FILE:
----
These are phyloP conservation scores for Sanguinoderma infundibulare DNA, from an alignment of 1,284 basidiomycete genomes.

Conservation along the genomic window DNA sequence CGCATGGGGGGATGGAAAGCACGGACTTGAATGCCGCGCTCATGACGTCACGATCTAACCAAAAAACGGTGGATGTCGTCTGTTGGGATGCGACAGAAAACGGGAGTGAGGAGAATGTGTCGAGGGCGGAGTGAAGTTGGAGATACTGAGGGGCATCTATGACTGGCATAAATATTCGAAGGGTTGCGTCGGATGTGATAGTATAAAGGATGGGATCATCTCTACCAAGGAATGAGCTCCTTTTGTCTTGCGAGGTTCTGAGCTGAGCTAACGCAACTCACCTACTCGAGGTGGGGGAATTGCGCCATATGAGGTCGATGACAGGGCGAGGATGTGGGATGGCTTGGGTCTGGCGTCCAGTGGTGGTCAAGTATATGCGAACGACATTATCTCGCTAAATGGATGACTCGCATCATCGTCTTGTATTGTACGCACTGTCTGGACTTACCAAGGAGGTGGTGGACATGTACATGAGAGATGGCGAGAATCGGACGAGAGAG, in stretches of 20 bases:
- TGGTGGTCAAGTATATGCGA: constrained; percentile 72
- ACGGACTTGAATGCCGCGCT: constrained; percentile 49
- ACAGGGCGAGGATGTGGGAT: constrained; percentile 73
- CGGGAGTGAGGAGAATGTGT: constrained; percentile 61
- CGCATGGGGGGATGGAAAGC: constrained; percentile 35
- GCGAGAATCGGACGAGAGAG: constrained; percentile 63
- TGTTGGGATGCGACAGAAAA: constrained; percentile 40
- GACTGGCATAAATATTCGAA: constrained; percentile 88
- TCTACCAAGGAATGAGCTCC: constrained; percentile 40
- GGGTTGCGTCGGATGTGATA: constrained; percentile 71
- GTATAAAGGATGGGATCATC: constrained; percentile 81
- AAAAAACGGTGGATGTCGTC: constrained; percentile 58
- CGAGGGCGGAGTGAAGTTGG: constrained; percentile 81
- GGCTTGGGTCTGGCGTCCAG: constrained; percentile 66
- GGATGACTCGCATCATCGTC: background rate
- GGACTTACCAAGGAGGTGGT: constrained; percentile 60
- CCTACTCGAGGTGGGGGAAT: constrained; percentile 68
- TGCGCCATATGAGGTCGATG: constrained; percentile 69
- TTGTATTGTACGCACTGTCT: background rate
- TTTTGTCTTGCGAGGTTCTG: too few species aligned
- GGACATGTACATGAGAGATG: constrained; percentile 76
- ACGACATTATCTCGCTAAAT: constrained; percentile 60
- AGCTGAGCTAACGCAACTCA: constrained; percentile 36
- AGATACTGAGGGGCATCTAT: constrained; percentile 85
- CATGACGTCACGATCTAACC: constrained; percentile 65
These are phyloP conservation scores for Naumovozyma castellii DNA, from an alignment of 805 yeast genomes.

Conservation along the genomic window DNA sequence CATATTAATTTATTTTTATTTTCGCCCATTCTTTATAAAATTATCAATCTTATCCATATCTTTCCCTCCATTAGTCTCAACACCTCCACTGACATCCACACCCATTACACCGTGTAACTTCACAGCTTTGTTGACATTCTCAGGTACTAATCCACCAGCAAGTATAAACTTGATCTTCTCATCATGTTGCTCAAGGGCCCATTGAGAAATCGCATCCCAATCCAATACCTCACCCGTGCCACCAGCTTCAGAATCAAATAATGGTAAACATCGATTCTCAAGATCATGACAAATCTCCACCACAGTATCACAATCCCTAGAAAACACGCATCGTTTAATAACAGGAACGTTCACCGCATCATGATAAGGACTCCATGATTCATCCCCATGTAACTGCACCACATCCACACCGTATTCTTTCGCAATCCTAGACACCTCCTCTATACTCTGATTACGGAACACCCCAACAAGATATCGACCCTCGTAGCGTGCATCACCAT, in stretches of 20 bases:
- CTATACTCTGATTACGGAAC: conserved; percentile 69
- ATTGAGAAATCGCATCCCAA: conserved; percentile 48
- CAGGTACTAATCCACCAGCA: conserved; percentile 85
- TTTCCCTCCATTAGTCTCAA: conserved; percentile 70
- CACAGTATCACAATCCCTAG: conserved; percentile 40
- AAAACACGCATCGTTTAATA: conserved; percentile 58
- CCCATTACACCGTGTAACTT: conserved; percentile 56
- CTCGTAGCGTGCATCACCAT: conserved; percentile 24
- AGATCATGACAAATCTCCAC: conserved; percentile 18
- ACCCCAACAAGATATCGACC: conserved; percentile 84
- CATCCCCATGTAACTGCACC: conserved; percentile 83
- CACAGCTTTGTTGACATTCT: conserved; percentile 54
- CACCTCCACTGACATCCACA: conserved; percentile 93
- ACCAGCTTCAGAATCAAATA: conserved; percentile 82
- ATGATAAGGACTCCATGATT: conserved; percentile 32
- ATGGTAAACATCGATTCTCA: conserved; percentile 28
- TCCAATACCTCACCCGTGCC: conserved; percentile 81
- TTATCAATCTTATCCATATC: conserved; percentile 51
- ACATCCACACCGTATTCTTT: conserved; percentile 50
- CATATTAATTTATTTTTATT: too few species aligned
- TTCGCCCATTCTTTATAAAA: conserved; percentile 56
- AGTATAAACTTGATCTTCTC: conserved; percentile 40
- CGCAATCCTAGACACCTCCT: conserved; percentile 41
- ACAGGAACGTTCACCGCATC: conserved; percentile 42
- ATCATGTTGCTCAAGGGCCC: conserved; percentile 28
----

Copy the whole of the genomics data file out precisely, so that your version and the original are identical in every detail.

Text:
These are phyloP conservation scores for Sanguinoderma infundibulare DNA, from an alignment of 1,284 basidiomycete genomes.

Conservation along the genomic window DNA sequence CGCATGGGGGGATGGAAAGCACGGACTTGAATGCCGCGCTCATGACGTCACGATCTAACCAAAAAACGGTGGATGTCGTCTGTTGGGATGCGACAGAAAACGGGAGTGAGGAGAATGTGTCGAGGGCGGAGTGAAGTTGGAGATACTGAGGGGCATCTATGACTGGCATAAATATTCGAAGGGTTGCGTCGGATGTGATAGTATAAAGGATGGGATCATCTCTACCAAGGAATGAGCTCCTTTTGTCTTGCGAGGTTCTGAGCTGAGCTAACGCAACTCACCTACTCGAGGTGGGGGAATTGCGCCATATGAGGTCGATGACAGGGCGAGGATGTGGGATGGCTTGGGTCTGGCGTCCAGTGGTGGTCAAGTATATGCGAACGACATTATCTCGCTAAATGGATGACTCGCATCATCGTCTTGTATTGTACGCACTGTCTGGACTTACCAAGGAGGTGGTGGACATGTACATGAGAGATGGCGAGAATCGGACGAGAGAG, in stretches of 20 bases:
- TGGTGGTCAAGTATATGCGA: constrained; percentile 72
- ACGGACTTGAATGCCGCGCT: constrained; percentile 49
- ACAGGGCGAGGATGTGGGAT: constrained; percentile 73
- CGGGAGTGAGGAGAATGTGT: constrained; percentile 61
- CGCATGGGGGGATGGAAAGC: constrained; percentile 35
- GCGAGAATCGGACGAGAGAG: constrained; percentile 63
- TGTTGGGATGCGACAGAAAA: constrained; percentile 40
- GACTGGCATAAATATTCGAA: constrained; percentile 88
- TCTACCAAGGAATGAGCTCC: constrained; percentile 40
- GGGTTGCGTCGGATGTGATA: constrained; percentile 71
- GTATAAAGGATGGGATCATC: constrained; percentile 81
- AAAAAACGGTGGATGTCGTC: constrained; percentile 58
- CGAGGGCGGAGTGAAGTTGG: constrained; percentile 81
- GGCTTGGGTCTGGCGTCCAG: constrained; percentile 66
- GGATGACTCGCATCATCGTC: background rate
- GGACTTACCAAGGAGGTGGT: constrained; percentile 60
- CCTACTCGAGGTGGGGGAAT: constrained; percentile 68
- TGCGCCATATGAGGTCGATG: constrained; percentile 69
- TTGTATTGTACGCACTGTCT: background rate
- TTTTGTCTTGCGAGGTTCTG: too few species aligned
- GGACATGTACATGAGAGATG: constrained; percentile 76
- ACGACATTATCTCGCTAAAT: constrained; percentile 60
- AGCTGAGCTAACGCAACTCA: constrained; percentile 36
- AGATACTGAGGGGCATCTAT: constrained; percentile 85
- CATGACGTCACGATCTAACC: constrained; percentile 65
These are phyloP conservation scores for Naumovozyma castellii DNA, from an alignment of 805 yeast genomes.

Conservation along the genomic window DNA sequence CATATTAATTTATTTTTATTTTCGCCCATTCTTTATAAAATTATCAATCTTATCCATATCTTTCCCTCCATTAGTCTCAACACCTCCACTGACATCCACACCCATTACACCGTGTAACTTCACAGCTTTGTTGACATTCTCAGGTACTAATCCACCAGCAAGTATAAACTTGATCTTCTCATCATGTTGCTCAAGGGCCCATTGAGAAATCGCATCCCAATCCAATACCTCACCCGTGCCACCAGCTTCAGAATCAAATAATGGTAAACATCGATTCTCAAGATCATGACAAATCTCCACCACAGTATCACAATCCCTAGAAAACACGCATCGTTTAATAACAGGAACGTTCACCGCATCATGATAAGGACTCCATGATTCATCCCCATGTAACTGCACCACATCCACACCGTATTCTTTCGCAATCCTAGACACCTCCTCTATACTCTGATTACGGAACACCCCAACAAGATATCGACCCTCGTAGCGTGCATCACCAT, in stretches of 20 bases:
- CTATACTCTGATTACGGAAC: conserved; percentile 69
- ATTGAGAAATCGCATCCCAA: conserved; percentile 48
- CAGGTACTAATCCACCAGCA: conserved; percentile 85
- TTTCCCTCCATTAGTCTCAA: conserved; percentile 70
- CACAGTATCACAATCCCTAG: conserved; percentile 40
- AAAACACGCATCGTTTAATA: conserved; percentile 58
- CCCATTACACCGTGTAACTT: conserved; percentile 56
- CTCGTAGCGTGCATCACCAT: conserved; percentile 24
- AGATCATGACAAATCTCCAC: conserved; percentile 18
- ACCCCAACAAGATATCGACC: conserved; percentile 84
- CATCCCCATGTAACTGCACC: conserved; percentile 83
- CACAGCTTTGTTGACATTCT: conserved; percentile 54
- CACCTCCACTGACATCCACA: conserved; percentile 93
- ACCAGCTTCAGAATCAAATA: conserved; percentile 82
- ATGATAAGGACTCCATGATT: conserved; percentile 32
- ATGGTAAACATCGATTCTCA: conserved; percentile 28
- TCCAATACCTCACCCGTGCC: conserved; percentile 81
- TTATCAATCTTATCCATATC: conserved; percentile 51
- ACATCCACACCGTATTCTTT: conserved; percentile 50
- CATATTAATTTATTTTTATT: too few species aligned
- TTCGCCCATTCTTTATAAAA: conserved; percentile 56
- AGTATAAACTTGATCTTCTC: conserved; percentile 40
- CGCAATCCTAGACACCTCCT: conserved; percentile 41
- ACAGGAACGTTCACCGCATC: conserved; percentile 42
- ATCATGTTGCTCAAGGGCCC: conserved; percentile 28